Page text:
• Each year as the holiday season comes, I’d like to be able to tell stories to my friends about how my family gathered together and “roasted chestnuts on an open fire,” decorated Christmas trees that would have made Martha Stewart drool with envy, exchanged heartfelt gifts and sang O Holy Night to celebrate the holiday season.

    But I’d be lying. When we roasted chestnuts, I forgot to pierce the shells, and the chestnuts exploded; on another occasion, our dog got tangled in the wires of the Christmas lights and dragged it half way across the living room before anyone could untangle her; Dad’s gift giving was something else entirely; and we usually sang off key.

    Our holiday stories will never make anyone feel warm and fuzzy and wish they could celebrate with us. No way! But they are our stories – original and true.

    Anyway, one of the favorites is about my father. He was a practical man, but then again, why not just say he would have given Scrooge a run for his money and probably beaten Scrooge – no contest. One year he attempted to gift my mother with a jack hammer, a front end loader and a dump truck for probably the most memorable Christmas gift that anyone could receive – or maybe even give.

    But, I’m getting ahead of my story. First, let me tell you about the birthday gift he gave my mother for her October birthday. For years, she wanted a concrete patio for their farm home. Like I said, Dad, who was notoriously frugal, to gently use a euphemism, said, “What’s wrong with sitting in the yard?”

    She continued to drop many not-so-subtle hints for a patio. Eventually, she convinced him and, on an early October day, he secretly had a construction crew come to their home to build this patio and surprise my mother who was attending a weekend Christian Women’s Retreat. No doubt, he figured this gift would cover many birthdays to come.

    After my mother had left for her ladies’ retreat, the building crew arrived with all the materials to construct this patio – lumber to build a frame, tools for leveling and smoothing the concrete and, of course, the concrete.

    After the finishing touches were put on the patio, much to my father’s delight, some concrete was left in the truck. The workers needed a place to dump the remaining concrete…and to clean the truck…and the driveway needed repair…and my father was delighted to have what he saw as a bargain basement driveway repair.

    As I said, my father was careful with his money and since he had paid for the entire load, why not just spread it in neat rows across the driveway; he would smooth it and, in that way, he wouldn’t have to pay to have the potholes in the driveway patched.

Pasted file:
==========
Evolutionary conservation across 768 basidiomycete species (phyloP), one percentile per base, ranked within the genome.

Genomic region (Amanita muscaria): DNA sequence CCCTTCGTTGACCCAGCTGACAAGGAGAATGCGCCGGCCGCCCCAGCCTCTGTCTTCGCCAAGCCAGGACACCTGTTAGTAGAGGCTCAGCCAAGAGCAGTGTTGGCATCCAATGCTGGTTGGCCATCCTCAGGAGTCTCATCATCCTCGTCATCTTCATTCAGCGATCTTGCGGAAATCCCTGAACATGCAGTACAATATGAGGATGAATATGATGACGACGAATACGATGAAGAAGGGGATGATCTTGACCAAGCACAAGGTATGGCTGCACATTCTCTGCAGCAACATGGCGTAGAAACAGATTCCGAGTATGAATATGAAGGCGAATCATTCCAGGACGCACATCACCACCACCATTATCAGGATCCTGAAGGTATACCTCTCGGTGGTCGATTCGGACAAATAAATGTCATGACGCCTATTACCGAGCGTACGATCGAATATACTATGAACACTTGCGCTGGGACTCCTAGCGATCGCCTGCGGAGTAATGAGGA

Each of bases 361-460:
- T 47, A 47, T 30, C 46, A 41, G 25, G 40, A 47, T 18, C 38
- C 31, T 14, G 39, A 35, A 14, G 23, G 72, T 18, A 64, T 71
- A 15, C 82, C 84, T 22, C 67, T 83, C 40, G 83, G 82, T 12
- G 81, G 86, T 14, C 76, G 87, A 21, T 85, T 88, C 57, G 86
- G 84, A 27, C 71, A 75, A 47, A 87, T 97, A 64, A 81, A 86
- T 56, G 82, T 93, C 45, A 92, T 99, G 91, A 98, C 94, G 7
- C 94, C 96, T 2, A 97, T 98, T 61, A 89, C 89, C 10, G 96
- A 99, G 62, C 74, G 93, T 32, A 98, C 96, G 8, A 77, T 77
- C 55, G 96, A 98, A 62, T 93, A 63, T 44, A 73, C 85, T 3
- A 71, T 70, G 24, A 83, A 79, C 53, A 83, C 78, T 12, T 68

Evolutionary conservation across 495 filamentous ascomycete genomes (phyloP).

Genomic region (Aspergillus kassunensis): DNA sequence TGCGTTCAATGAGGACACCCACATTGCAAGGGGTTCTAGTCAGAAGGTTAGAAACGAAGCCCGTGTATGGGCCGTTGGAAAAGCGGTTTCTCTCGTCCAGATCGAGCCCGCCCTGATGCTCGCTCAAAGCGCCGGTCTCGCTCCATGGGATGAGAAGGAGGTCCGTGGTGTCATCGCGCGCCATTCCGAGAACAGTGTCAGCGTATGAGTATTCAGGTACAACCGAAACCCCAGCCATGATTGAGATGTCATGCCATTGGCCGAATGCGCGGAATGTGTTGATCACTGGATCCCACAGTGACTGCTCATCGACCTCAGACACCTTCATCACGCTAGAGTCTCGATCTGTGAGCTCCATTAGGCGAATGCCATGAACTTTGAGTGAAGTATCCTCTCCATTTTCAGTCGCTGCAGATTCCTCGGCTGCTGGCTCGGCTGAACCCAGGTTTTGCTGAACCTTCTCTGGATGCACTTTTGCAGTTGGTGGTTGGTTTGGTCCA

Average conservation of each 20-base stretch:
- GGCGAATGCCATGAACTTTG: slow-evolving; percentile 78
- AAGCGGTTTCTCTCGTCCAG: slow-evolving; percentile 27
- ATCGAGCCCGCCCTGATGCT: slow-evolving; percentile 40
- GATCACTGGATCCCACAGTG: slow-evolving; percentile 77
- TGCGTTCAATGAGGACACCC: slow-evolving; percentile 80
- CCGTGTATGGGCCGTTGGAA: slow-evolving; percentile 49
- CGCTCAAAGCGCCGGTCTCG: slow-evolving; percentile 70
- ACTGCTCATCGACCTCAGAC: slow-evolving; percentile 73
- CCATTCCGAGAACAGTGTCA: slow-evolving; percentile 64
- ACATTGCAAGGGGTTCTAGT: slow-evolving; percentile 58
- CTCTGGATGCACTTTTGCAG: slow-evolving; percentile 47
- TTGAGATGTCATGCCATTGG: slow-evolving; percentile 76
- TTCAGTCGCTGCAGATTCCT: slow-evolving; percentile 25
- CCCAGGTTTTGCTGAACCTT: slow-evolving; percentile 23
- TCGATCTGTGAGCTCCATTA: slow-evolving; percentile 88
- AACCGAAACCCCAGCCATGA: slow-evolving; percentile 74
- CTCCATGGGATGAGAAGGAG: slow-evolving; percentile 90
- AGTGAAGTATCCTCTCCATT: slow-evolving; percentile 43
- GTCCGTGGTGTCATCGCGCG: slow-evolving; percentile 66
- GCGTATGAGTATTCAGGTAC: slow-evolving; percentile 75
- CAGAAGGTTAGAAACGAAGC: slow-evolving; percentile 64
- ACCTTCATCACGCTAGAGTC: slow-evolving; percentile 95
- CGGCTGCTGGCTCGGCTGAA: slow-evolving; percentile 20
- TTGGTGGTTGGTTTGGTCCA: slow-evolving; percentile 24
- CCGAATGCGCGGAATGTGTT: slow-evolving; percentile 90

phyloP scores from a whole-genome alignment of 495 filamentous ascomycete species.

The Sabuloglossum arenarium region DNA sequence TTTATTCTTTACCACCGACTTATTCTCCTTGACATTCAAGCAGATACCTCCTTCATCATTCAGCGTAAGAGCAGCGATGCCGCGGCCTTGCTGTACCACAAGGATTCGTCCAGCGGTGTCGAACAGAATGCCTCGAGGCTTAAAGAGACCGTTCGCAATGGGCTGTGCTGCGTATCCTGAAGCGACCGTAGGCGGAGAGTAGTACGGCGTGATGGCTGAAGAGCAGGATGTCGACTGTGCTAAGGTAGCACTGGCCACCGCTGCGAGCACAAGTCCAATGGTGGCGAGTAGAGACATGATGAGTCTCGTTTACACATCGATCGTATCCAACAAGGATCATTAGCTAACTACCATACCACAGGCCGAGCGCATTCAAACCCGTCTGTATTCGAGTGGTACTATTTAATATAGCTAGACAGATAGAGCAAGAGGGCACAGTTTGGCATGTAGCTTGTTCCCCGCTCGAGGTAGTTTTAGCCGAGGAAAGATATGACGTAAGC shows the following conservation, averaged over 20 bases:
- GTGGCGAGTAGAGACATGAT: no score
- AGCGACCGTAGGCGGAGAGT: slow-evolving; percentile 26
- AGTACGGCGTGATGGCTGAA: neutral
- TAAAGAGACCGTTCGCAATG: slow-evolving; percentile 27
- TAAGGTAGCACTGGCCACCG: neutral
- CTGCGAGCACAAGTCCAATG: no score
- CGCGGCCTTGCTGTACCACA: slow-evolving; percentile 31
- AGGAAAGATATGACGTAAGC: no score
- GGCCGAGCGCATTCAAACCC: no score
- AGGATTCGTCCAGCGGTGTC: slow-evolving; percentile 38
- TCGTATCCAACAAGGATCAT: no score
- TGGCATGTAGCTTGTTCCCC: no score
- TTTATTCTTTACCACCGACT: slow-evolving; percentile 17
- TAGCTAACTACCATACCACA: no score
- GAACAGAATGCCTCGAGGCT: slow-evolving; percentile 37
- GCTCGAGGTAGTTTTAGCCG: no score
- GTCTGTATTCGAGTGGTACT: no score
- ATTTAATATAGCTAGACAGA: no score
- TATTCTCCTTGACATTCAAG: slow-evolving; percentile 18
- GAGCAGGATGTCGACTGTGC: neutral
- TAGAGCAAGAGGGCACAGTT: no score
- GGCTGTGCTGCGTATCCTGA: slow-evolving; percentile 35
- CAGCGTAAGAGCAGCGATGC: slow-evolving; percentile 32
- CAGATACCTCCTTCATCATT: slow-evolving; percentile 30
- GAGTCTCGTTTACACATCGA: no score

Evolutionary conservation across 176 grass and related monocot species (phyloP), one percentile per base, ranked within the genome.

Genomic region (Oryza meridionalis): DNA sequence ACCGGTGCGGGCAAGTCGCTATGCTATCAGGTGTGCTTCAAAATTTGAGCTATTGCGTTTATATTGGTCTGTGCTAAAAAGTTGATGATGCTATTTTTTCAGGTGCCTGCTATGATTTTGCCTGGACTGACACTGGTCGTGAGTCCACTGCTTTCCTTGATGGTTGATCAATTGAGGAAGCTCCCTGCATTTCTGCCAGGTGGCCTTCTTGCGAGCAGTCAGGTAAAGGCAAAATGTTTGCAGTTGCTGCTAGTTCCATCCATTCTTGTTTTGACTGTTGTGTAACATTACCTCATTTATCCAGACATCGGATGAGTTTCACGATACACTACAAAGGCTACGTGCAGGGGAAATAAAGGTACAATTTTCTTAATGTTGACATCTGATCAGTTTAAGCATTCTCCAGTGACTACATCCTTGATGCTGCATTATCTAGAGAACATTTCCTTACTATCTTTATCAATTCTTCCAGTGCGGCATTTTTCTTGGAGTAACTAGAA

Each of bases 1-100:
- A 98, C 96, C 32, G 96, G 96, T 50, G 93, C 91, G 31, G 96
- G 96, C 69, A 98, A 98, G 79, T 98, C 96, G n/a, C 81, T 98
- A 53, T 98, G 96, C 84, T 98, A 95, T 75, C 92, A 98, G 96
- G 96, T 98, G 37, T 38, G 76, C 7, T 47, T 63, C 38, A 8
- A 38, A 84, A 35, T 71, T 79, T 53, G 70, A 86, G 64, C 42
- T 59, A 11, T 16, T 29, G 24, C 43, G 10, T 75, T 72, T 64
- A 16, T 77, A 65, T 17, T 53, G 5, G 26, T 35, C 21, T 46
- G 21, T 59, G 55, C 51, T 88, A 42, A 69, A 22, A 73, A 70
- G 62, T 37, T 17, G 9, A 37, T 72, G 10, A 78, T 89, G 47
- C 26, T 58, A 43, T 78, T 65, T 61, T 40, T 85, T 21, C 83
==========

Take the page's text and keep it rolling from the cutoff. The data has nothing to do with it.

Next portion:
Now here’s where the gift story gets a bit murky. Dad claimed the patio crew poured three small rows across their driveway. He then decided “to grab a quick cup of coffee” and rest “a bit” before starting to fill the potholes. When he got back to his project, and it wouldn’t have surprised me if he had even taken a nap, the concrete had set.

    The driveway, or lane, now had three significant speed bumps, unknown, of course, to my mother. Often, Mother drove in their long lane at the same speed as she was driving on the road, but managed to slow down by the time she approached the garage.

    As an added surprise, when she got home, she hit the speed bumps at about 35 miles per hour, according to my Dad, who was waving to signal her. She lost control of her car and tore out about 100 feet of a trellised grape arbor laden with Concord grapes ripened to a beautiful, deep purple.

    She then overcompensated and veered to the other side of the lane and landed on her new patio with her car wrapped in vines, scratched with wire, and stained purple with smashed grapes.

    Dad called me that night and in a hoarse whisper said, “Your mother is really mad at me. When she got out of the car, she said, ‘what the H-E-double hockey sticks happened?’ But she actually said the ‘H’ word to me. Hell must have been heavy on her mind, what with her just coming from her church meeting.”

    Okay. So I laughed instead of offering sympathy. I told him she’d love the patio once she recovered from the surprise. Then he said, “This is going to cost me some more money as the weight of the car cracked the new patio when the car came to a stop on it…and she expects me to pay for repairs on the grape arbor and a new paint job on her car.”

    But, wait, I’ve digressed. I started to say how the crew with the jack hammer, front end loader and dump truck was a Christmas present for my mother. She had adamantly refused to have the speed bumps remain in the lane. She said she’d driven that lane for too many years and would never get used to them. So, by Christmas, Dad had the speed bumps removed and told her the “bump removal” was her Christmas present.

    But, to save their marriage, and maybe even his own life, Dad did get Mom wooden patio furniture for Christmas in addition to having the speed bumps removed. Never ceasing to be frugal, Dad purchased the furniture unassembled in a box stamped with large letters saying, “Some Assembly Required.”

    But, that’s another family Christmas story.